The Capitals brings you the latest news from across Europe, through on-the-ground reporting by EURACTIV’s media network. You can subscribe to the newsletter here.
ALDE silent over rogue Bulgarian candidate: Delyan Peevski, perhaps the most controversial figure in Bulgarian politics, will stand for the European elections on the list of the Movement for Rights and Freedoms (DPS, ALDE-affiliated).
Peevski controls a significant number of media in Bulgaria and owns a large chunk of print media distribution. A few days ago, he was named by Reporters Without Borders as one of the main reasons for the poor state of the media in Bulgaria. The country is 111th in the world media freedom index – last in the EU.
The media mogul is currently a national parliamentarian for DPS, but rarely appears in the National Assembly.
EURACTIV asked ALDE to comment on Peevski’s nomination – at No.2 in the list, he is extremely likely to be elected – but they declined.
Asked if the situation with Peevski was comparable to the centre-right EPP’s approach to the Fidesz party of Viktor Orban, an ALDE spokesperson said the case was different because it was not about an affiliated party but about a single candidate from an affiliated party.
“The ALDE Party never comments on the composition of electoral lists by our member parties. In case Mr. Peevski gets elected and in case he takes up his seat in the European Parliament, it will be a matter of the Group to ensure their members respect our Liberal Democratic values”, an ALDE spokesperson said.
It is unclear if ALDE realises how explosive the candidacy of Peevski could be. ALDE would like to join forces with Emmanuel Macron’s LREM, but this could complicate such plans. [More] (Georgi Gotev, EURACTIV.com)
Bulgaria’s carbon neutrality under threat: By postponing the gradual closure of coal-fired power plants rather than preparing for it, the government has created a risk of social tension, financial risks to the state energy sector and increased future costs, the Centre for the Study of Democracy found in a report.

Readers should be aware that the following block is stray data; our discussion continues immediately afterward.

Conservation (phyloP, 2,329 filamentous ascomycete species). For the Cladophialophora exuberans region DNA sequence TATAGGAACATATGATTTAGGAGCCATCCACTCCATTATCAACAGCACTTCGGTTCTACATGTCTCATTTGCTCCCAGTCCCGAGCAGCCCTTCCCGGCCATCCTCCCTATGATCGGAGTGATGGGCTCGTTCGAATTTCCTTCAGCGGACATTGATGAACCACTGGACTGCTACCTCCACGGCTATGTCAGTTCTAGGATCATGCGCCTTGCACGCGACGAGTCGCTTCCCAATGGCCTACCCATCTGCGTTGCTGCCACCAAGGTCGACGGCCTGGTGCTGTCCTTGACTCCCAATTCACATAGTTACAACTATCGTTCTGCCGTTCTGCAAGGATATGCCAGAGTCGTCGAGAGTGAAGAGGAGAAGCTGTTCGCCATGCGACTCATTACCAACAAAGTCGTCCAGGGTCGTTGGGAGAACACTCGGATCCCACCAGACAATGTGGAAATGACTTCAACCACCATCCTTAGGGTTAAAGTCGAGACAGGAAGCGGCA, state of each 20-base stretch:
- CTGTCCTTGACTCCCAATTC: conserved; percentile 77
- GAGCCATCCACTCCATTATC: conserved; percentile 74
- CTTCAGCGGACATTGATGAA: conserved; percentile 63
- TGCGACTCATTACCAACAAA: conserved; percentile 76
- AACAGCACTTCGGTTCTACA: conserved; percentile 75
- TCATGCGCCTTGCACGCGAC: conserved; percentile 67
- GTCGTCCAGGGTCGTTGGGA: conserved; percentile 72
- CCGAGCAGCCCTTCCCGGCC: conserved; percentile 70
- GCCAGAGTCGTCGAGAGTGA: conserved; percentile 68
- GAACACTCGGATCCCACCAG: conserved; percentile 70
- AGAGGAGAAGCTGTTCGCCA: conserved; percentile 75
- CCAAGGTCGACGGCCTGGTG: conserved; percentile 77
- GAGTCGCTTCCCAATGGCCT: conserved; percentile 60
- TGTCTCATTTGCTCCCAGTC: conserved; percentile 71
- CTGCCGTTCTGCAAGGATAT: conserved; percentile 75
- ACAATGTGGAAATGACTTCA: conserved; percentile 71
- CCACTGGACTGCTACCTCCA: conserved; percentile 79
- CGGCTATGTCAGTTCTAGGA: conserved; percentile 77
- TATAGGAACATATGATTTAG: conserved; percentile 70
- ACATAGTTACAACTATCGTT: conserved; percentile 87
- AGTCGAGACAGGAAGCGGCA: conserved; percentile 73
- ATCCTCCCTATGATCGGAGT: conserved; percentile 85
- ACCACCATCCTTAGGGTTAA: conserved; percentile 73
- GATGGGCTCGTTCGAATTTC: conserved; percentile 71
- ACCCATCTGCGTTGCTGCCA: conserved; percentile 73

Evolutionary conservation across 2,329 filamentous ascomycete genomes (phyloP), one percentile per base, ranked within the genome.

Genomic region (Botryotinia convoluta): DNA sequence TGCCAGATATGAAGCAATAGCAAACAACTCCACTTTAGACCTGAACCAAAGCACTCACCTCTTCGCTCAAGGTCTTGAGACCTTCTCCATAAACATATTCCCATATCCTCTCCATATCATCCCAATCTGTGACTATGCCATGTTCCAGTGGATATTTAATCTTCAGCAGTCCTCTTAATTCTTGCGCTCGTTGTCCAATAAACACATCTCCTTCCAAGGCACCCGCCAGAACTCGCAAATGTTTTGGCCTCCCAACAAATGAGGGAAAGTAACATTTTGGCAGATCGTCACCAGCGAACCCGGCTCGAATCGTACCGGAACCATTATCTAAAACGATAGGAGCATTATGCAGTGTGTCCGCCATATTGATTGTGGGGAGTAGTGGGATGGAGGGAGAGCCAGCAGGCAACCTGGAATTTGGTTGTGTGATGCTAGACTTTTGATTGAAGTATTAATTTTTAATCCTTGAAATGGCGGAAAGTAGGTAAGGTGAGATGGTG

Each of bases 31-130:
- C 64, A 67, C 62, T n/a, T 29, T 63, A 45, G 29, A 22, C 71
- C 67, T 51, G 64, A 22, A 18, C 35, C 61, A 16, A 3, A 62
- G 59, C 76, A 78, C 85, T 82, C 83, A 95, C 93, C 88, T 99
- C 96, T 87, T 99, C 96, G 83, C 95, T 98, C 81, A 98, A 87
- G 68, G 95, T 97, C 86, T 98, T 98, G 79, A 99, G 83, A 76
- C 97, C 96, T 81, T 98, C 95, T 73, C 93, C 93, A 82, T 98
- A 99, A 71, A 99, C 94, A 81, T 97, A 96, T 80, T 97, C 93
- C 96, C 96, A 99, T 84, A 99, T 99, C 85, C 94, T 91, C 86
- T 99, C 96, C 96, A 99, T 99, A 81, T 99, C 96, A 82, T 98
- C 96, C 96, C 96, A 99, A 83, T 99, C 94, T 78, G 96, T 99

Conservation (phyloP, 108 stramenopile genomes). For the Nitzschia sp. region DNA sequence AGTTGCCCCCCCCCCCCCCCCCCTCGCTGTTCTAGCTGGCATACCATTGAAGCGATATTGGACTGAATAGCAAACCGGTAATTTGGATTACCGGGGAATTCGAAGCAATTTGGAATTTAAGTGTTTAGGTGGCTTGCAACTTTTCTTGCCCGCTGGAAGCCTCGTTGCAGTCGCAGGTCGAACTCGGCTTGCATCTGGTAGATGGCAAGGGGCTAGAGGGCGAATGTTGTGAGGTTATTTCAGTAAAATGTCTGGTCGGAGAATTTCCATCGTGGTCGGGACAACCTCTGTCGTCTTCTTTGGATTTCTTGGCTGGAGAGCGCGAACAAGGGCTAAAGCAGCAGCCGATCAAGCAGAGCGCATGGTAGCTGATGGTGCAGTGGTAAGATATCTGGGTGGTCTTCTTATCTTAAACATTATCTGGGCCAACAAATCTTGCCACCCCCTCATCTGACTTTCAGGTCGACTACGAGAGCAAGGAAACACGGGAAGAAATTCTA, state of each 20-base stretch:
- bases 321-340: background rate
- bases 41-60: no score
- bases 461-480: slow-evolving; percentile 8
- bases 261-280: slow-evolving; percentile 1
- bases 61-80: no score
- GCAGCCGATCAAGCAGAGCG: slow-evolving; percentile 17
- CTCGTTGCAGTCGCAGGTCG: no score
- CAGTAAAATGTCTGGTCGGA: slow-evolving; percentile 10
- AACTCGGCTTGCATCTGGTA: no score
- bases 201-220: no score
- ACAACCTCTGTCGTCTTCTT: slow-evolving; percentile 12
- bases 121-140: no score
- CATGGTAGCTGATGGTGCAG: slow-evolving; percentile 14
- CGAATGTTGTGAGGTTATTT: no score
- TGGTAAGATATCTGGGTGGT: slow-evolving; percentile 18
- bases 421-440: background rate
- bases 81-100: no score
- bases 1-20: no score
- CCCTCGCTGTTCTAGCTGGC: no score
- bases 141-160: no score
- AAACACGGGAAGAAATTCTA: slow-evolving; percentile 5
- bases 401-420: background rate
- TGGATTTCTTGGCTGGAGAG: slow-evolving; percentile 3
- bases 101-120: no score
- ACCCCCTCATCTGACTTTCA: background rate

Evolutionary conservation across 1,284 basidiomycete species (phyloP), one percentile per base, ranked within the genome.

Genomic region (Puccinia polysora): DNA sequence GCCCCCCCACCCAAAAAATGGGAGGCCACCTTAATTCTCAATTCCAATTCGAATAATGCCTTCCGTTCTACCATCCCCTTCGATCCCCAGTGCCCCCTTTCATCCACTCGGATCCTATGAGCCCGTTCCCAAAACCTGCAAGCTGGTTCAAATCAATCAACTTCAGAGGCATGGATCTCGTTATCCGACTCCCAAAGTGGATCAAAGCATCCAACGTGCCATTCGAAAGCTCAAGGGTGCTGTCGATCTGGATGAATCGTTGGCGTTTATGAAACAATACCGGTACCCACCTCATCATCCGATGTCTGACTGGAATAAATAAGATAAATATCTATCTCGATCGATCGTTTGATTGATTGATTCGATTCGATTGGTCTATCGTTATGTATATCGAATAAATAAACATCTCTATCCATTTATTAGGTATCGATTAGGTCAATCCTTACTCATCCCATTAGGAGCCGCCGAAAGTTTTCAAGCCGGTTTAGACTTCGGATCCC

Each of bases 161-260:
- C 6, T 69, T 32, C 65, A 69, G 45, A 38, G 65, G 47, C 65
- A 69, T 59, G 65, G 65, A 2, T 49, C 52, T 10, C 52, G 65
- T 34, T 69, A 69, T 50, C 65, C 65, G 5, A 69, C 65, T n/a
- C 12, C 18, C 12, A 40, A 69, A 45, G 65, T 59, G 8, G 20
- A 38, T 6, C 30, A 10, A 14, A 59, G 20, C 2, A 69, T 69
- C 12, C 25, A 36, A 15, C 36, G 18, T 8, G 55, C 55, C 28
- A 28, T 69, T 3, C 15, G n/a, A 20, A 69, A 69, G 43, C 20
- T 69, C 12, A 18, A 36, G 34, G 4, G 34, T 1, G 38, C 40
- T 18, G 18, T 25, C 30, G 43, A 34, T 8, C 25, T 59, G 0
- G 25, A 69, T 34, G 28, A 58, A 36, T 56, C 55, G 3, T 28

Without a serious revision of the goals set in the current draft of the Integrated National Plan for Energy and Climate, Bulgaria will not achieve ‘carbon neutrality’ by 2050, the authors of the report warned. (EURACTIV’s partner Dnevnik.bg)
Manfred Weber, the Spitzenkandidat for the centre-right EPP, has vowed to oppose the Nord Stream 2 pipeline project should he be elected as president of the EU Commission. This would counter the efforts of the German government to finalise the gas pipeline. In Weber’s view, Nord Stream would not be in Europe’s interest, as it will increase gas dependency from Russia. Weber emphasised that he is a European, not a German candidate in the upcoming elections.
The German government has pushed other member states to accept Nord Stream and agreed a compromise with France in February. According to media reports, Germany has agreed to drop certain exemptions concerning Article 13 of the EU copyright directive. (Florence Schulz, EURACTIV.de)
Green wave continued? French-speaking Green party Ecolo is rising in the polls while all centre/right government parties lose ground, the latest political barometer published by La Libre, De Standaard, the RTBF and VRT shows.
In Brussels, the Greens are first with 21.5%, followed by the social-democratic French-speaking PS with 19% of the vote (-5.9%), and the conservative-liberal French-speaking MR with 15.5% (-7.6%), which continues its decline. In Wallonia, the PS has lost ground but still tops the poll with 24.7%, while Ecolo is on 22%.
In Flanders, the Flemish nationalist N-VA remains in the lead with 27.9%, ahead of the Christian-democratic CD&V (14.7%), Groen (14.6%), the liberal Open VLD (14.2%), Flemish socialists sp.a (12.7%) and right-wing Vlaams Belang 9.3%. (Alexandra Brzozowski, EURACTIV.com)
Weber’s ‘guarantees’: In the meantime, Weber launched his official campaign in Athens yesterday and signed the ‘Guarantee for the next European Commission’. According to it, 10,000 new Frontex guards will be activated by 2022 and not 2027 as currently planned, and a European FBI against terrorism established.
Weber said the EPP would back a European Digital Tax to help fund a Technology Transition Fund for those affected by technological changes. He also vowed to fight for global treaties banning single-use plastic waste as well as enforce everywhere a ban on child labour. He also spoke against “Brussels bureaucracy” saying he will abolish at least 1,000outdated legislative texts.(Theodore Karaoulanis, EURACTIV.gr)
Cross-party talks between Theresa May’s government and Labour’s Jeremy Corbyn on Brexit are on the brink of collapse after Labour said that the prime minister had offered no concessions on their key demands, including a permanent EU-UK customs union. May is believed to be planning to hold another vote on her Brexit deal within the next ten days in a final bid to avoid having to hold European elections in May. (Benjamin Fox, EURACTIV.com)